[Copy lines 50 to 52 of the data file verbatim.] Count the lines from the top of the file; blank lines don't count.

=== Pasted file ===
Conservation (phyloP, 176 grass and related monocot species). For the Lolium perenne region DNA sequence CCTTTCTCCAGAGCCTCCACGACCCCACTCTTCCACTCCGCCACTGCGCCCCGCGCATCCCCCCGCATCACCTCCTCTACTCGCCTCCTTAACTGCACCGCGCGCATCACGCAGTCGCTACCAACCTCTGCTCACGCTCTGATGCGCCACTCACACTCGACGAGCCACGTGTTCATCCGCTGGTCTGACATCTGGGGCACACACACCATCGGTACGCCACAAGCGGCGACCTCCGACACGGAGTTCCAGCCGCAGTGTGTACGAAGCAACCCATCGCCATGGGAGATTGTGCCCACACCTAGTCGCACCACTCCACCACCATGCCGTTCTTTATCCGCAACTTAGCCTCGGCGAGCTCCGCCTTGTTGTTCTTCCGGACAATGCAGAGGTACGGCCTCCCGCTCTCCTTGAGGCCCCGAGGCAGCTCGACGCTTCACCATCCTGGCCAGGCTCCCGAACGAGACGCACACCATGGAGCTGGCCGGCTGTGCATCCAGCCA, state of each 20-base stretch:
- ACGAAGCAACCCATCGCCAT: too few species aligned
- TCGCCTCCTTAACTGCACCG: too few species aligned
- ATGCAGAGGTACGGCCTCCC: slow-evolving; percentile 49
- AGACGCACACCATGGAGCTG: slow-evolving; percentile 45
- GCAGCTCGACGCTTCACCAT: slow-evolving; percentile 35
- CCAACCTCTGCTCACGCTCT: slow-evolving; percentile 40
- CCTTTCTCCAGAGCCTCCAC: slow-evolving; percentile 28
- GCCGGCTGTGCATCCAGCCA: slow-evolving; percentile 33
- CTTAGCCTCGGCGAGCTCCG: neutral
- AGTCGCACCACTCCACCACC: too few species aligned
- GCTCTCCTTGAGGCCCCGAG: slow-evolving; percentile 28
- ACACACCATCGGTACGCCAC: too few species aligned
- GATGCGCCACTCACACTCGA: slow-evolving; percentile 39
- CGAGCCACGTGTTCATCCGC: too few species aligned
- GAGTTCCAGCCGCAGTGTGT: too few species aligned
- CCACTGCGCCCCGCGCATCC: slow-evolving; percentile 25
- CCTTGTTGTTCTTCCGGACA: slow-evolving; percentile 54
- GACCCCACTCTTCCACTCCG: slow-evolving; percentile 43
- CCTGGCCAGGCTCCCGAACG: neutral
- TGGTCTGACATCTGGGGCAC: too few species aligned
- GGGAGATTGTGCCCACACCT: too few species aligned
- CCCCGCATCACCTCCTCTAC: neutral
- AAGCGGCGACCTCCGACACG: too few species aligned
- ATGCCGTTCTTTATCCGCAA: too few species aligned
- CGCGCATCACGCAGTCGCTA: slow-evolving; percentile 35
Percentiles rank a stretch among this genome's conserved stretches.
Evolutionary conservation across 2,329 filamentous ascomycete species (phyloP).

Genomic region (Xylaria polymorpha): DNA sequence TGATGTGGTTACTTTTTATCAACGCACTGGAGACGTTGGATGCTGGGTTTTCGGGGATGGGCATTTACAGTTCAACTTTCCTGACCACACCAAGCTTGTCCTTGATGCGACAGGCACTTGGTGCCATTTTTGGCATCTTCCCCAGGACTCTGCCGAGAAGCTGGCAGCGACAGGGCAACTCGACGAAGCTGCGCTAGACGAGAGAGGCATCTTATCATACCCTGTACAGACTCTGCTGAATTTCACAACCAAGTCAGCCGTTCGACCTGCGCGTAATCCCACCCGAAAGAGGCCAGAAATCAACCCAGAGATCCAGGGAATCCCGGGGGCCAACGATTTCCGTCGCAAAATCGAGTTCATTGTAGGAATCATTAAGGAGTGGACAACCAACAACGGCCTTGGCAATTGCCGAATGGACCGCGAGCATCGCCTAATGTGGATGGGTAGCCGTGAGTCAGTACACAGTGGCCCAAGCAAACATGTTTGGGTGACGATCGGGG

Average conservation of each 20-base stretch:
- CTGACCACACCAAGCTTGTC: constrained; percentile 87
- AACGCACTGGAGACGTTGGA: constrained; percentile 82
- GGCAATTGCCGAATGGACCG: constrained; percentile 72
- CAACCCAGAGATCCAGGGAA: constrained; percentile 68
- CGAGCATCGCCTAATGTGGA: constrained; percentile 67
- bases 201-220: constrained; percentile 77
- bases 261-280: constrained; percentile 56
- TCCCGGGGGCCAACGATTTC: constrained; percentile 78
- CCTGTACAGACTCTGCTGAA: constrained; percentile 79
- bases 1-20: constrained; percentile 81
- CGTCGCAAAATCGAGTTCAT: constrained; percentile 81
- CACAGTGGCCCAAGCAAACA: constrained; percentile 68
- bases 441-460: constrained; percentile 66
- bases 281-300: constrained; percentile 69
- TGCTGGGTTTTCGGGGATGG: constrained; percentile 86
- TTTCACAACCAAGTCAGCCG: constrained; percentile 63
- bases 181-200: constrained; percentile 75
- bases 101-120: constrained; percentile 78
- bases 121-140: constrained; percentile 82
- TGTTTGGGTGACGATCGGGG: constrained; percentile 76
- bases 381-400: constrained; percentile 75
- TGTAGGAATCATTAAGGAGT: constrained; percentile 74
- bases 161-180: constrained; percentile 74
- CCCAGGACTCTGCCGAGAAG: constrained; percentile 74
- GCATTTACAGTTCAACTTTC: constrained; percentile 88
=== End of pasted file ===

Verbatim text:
- TGTTTGGGTGACGATCGGGG: constrained; percentile 76
- bases 381-400: constrained; percentile 75
- TGTAGGAATCATTAAGGAGT: constrained; percentile 74